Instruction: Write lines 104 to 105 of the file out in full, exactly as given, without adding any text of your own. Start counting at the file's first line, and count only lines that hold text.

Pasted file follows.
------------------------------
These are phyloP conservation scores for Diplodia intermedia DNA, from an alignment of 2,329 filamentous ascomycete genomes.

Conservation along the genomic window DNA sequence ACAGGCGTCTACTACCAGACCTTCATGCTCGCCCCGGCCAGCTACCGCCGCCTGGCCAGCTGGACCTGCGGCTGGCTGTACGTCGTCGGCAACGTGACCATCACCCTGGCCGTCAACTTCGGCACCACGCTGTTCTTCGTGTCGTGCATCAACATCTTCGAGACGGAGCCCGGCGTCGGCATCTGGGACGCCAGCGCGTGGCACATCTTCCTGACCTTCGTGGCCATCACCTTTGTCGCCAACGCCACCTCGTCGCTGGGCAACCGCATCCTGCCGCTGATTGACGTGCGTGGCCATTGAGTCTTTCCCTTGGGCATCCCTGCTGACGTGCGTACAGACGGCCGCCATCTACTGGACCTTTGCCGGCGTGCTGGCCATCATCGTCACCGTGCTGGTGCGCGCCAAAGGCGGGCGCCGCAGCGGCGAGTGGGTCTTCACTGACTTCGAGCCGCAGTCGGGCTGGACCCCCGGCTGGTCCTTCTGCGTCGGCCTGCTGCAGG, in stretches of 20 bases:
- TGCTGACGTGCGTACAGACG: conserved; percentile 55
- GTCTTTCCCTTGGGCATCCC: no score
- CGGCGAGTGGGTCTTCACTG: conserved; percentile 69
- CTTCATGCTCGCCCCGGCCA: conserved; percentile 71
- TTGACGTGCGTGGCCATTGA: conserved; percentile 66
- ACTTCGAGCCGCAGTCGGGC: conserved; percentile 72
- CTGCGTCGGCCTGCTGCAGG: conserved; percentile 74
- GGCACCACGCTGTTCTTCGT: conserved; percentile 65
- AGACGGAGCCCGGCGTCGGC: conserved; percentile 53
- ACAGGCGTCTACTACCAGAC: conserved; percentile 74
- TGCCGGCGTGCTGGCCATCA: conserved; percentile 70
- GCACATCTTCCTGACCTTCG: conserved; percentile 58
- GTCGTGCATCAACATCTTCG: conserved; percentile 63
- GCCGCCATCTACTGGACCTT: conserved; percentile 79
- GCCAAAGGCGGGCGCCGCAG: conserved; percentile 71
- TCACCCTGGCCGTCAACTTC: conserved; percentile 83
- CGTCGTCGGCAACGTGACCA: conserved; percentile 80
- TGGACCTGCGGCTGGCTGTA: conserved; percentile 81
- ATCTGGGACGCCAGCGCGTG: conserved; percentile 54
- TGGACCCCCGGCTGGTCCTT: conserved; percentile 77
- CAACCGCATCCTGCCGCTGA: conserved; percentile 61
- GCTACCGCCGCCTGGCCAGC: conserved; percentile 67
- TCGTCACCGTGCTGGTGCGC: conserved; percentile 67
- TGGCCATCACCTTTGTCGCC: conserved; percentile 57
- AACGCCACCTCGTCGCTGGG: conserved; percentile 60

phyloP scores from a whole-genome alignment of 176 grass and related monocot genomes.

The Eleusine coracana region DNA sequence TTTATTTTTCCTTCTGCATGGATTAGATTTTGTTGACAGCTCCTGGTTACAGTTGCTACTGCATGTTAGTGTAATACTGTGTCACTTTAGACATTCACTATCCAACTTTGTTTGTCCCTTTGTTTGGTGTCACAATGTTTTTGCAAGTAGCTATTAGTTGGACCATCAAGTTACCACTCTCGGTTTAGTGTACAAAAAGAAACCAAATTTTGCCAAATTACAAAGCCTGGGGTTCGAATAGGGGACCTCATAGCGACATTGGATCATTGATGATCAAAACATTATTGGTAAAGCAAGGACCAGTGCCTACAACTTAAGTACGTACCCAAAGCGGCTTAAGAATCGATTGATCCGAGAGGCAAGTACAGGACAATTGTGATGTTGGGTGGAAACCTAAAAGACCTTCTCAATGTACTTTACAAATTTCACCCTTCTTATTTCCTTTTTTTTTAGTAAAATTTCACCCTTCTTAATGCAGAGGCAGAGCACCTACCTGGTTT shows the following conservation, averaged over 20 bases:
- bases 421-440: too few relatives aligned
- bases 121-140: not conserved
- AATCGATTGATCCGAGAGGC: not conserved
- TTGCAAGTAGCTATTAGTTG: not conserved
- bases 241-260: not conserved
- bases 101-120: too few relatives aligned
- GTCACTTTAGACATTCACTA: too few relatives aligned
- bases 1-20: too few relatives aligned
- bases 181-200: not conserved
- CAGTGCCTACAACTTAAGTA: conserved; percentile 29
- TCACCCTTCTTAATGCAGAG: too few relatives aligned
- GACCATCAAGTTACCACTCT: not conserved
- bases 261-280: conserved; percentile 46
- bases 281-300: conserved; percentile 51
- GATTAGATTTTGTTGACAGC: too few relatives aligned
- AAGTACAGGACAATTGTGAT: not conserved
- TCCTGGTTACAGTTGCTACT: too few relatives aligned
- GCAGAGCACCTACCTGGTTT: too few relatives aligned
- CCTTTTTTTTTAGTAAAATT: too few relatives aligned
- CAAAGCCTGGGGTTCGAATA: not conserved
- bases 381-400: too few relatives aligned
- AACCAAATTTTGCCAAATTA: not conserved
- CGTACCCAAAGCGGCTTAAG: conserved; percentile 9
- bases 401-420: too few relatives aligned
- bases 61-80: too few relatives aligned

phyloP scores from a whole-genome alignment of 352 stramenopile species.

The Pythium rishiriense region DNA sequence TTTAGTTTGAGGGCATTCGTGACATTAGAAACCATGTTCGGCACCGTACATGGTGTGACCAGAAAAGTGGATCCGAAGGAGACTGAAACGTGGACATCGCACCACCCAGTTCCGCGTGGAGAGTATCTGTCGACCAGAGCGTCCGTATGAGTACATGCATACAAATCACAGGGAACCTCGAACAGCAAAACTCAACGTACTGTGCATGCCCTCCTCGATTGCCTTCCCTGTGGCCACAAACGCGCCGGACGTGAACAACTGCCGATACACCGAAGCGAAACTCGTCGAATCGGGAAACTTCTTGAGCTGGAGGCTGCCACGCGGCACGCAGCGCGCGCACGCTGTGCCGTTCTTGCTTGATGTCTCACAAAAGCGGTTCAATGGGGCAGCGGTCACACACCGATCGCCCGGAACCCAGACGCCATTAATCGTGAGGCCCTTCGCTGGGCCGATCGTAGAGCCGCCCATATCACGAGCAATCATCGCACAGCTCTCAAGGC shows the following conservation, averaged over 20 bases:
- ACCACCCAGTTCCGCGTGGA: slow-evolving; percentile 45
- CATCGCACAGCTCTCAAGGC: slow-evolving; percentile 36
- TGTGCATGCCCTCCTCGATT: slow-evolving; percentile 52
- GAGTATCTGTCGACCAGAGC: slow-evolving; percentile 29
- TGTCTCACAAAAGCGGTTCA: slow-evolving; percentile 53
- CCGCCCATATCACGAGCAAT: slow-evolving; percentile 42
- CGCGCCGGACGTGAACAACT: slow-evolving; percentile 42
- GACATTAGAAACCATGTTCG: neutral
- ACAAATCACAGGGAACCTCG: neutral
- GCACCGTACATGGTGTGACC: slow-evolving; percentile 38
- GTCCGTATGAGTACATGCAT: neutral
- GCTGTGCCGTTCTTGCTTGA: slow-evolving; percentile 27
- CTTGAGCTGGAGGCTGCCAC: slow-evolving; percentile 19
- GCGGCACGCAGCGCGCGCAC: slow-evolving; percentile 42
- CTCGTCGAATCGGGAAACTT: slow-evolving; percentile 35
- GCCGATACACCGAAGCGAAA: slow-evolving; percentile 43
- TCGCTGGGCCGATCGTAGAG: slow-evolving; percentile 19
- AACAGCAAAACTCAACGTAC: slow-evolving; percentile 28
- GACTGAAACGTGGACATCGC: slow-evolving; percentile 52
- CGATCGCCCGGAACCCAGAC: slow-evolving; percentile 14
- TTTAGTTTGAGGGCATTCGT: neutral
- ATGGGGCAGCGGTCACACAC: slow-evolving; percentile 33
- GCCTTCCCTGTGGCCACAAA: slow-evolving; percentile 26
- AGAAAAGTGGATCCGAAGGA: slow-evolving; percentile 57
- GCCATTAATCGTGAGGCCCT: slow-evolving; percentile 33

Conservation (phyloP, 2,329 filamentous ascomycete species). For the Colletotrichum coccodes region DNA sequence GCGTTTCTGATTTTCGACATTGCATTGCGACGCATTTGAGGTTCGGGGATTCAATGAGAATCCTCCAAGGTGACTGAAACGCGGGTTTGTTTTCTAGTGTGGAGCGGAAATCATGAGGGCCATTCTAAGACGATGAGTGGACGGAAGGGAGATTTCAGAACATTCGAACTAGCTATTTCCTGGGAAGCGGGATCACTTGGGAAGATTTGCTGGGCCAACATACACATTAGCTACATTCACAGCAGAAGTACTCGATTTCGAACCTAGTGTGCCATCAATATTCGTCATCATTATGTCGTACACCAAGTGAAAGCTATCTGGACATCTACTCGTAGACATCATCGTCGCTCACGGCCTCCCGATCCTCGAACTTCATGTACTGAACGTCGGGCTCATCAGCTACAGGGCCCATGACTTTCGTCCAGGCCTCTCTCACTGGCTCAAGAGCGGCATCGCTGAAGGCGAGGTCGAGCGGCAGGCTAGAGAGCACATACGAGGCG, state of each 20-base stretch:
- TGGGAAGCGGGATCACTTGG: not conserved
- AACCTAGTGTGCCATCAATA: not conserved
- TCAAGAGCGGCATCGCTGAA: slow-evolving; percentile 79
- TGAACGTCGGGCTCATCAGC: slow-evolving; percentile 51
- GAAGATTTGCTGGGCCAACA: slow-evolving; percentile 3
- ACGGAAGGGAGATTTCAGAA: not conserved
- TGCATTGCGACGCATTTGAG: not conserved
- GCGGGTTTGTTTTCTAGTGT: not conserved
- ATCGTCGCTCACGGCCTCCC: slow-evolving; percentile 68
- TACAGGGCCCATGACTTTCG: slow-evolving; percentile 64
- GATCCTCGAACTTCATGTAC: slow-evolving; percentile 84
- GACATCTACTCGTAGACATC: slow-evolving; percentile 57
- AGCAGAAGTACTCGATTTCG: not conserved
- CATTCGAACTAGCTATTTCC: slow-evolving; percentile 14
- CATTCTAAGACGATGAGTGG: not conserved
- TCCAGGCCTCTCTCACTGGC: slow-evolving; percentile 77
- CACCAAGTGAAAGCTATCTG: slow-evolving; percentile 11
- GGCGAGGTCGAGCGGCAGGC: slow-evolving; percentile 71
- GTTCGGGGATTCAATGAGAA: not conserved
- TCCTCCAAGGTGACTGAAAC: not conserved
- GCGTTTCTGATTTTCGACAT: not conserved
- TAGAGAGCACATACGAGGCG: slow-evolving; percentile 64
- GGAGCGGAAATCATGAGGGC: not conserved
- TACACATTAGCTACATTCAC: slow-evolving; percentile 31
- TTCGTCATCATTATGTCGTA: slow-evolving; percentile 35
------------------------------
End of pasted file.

- TAGAGAGCACATACGAGGCG: slow-evolving; percentile 64
- GGAGCGGAAATCATGAGGGC: not conserved